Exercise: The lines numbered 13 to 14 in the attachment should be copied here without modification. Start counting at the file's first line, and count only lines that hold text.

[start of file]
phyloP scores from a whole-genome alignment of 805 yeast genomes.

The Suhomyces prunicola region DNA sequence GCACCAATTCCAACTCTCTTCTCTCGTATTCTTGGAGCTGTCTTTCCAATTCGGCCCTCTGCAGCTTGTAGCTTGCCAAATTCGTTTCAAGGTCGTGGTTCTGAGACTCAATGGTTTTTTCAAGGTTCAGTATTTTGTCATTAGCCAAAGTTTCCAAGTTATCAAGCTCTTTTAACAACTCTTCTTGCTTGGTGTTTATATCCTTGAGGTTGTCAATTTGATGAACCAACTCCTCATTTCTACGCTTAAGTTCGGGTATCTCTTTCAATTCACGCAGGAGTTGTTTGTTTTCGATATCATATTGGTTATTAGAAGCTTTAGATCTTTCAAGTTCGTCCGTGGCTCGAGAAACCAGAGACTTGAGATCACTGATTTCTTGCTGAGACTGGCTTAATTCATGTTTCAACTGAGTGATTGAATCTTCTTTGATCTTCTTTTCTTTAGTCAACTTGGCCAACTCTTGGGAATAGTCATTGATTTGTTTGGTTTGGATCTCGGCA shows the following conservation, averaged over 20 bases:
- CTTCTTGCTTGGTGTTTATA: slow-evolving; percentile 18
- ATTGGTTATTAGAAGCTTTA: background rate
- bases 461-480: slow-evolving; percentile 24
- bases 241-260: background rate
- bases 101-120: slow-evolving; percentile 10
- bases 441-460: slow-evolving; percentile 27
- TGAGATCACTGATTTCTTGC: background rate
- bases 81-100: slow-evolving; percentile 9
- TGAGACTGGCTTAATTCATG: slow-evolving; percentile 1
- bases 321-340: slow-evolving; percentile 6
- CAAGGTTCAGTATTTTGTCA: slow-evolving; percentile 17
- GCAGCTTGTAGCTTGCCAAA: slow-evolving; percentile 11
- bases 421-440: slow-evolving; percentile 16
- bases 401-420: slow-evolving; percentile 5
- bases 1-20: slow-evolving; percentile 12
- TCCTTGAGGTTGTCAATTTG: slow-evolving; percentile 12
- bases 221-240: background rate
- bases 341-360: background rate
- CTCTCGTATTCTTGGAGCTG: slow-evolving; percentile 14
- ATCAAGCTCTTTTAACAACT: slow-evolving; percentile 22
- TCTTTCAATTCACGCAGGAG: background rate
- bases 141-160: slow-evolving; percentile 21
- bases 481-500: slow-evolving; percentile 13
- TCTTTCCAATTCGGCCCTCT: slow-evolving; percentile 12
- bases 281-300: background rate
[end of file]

- CAAGGTTCAGTATTTTGTCA: slow-evolving; percentile 17
- GCAGCTTGTAGCTTGCCAAA: slow-evolving; percentile 11